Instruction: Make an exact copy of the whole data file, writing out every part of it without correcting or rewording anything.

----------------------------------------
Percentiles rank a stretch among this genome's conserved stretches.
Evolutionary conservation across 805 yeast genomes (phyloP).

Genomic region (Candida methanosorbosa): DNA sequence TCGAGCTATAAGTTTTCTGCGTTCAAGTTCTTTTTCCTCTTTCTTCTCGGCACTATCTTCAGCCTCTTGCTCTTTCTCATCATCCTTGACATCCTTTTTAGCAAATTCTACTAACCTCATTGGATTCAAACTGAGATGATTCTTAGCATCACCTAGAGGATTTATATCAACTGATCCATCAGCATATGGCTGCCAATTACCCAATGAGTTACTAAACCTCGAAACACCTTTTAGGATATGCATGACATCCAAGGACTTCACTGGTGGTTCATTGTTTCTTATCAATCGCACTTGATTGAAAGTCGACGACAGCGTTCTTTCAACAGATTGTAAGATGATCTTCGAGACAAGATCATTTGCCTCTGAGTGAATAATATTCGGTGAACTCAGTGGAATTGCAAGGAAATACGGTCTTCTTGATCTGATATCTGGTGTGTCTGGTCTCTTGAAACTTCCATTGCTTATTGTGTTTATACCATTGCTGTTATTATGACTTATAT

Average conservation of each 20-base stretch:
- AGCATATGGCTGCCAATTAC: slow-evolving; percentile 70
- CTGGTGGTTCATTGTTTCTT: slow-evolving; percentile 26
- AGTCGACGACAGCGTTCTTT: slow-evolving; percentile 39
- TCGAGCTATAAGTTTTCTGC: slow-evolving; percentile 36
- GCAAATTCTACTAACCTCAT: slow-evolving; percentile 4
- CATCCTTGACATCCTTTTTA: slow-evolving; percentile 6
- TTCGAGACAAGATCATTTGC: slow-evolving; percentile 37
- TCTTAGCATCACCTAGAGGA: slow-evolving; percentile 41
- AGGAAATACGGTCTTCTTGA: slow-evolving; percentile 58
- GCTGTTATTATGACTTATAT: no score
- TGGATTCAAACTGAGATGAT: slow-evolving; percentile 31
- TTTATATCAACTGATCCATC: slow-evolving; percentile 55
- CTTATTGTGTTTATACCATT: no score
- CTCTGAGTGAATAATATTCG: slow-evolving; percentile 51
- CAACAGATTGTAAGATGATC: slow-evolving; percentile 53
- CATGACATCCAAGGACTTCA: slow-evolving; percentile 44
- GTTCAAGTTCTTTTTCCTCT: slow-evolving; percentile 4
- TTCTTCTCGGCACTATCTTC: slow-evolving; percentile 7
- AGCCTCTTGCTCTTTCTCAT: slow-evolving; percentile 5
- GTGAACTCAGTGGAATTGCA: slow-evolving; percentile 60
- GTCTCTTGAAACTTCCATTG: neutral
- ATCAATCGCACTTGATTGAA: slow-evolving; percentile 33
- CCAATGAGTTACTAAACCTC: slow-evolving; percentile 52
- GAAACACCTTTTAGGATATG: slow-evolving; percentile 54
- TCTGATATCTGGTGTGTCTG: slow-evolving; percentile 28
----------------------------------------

Percentiles rank a stretch among this genome's conserved stretches.
Evolutionary conservation across 805 yeast genomes (phyloP).

Genomic region (Candida methanosorbosa): DNA sequence TCGAGCTATAAGTTTTCTGCGTTCAAGTTCTTTTTCCTCTTTCTTCTCGGCACTATCTTCAGCCTCTTGCTCTTTCTCATCATCCTTGACATCCTTTTTAGCAAATTCTACTAACCTCATTGGATTCAAACTGAGATGATTCTTAGCATCACCTAGAGGATTTATATCAACTGATCCATCAGCATATGGCTGCCAATTACCCAATGAGTTACTAAACCTCGAAACACCTTTTAGGATATGCATGACATCCAAGGACTTCACTGGTGGTTCATTGTTTCTTATCAATCGCACTTGATTGAAAGTCGACGACAGCGTTCTTTCAACAGATTGTAAGATGATCTTCGAGACAAGATCATTTGCCTCTGAGTGAATAATATTCGGTGAACTCAGTGGAATTGCAAGGAAATACGGTCTTCTTGATCTGATATCTGGTGTGTCTGGTCTCTTGAAACTTCCATTGCTTATTGTGTTTATACCATTGCTGTTATTATGACTTATAT

Average conservation of each 20-base stretch:
- AGCATATGGCTGCCAATTAC: slow-evolving; percentile 70
- CTGGTGGTTCATTGTTTCTT: slow-evolving; percentile 26
- AGTCGACGACAGCGTTCTTT: slow-evolving; percentile 39
- TCGAGCTATAAGTTTTCTGC: slow-evolving; percentile 36
- GCAAATTCTACTAACCTCAT: slow-evolving; percentile 4
- CATCCTTGACATCCTTTTTA: slow-evolving; percentile 6
- TTCGAGACAAGATCATTTGC: slow-evolving; percentile 37
- TCTTAGCATCACCTAGAGGA: slow-evolving; percentile 41
- AGGAAATACGGTCTTCTTGA: slow-evolving; percentile 58
- GCTGTTATTATGACTTATAT: no score
- TGGATTCAAACTGAGATGAT: slow-evolving; percentile 31
- TTTATATCAACTGATCCATC: slow-evolving; percentile 55
- CTTATTGTGTTTATACCATT: no score
- CTCTGAGTGAATAATATTCG: slow-evolving; percentile 51
- CAACAGATTGTAAGATGATC: slow-evolving; percentile 53
- CATGACATCCAAGGACTTCA: slow-evolving; percentile 44
- GTTCAAGTTCTTTTTCCTCT: slow-evolving; percentile 4
- TTCTTCTCGGCACTATCTTC: slow-evolving; percentile 7
- AGCCTCTTGCTCTTTCTCAT: slow-evolving; percentile 5
- GTGAACTCAGTGGAATTGCA: slow-evolving; percentile 60
- GTCTCTTGAAACTTCCATTG: neutral
- ATCAATCGCACTTGATTGAA: slow-evolving; percentile 33
- CCAATGAGTTACTAAACCTC: slow-evolving; percentile 52
- GAAACACCTTTTAGGATATG: slow-evolving; percentile 54
- TCTGATATCTGGTGTGTCTG: slow-evolving; percentile 28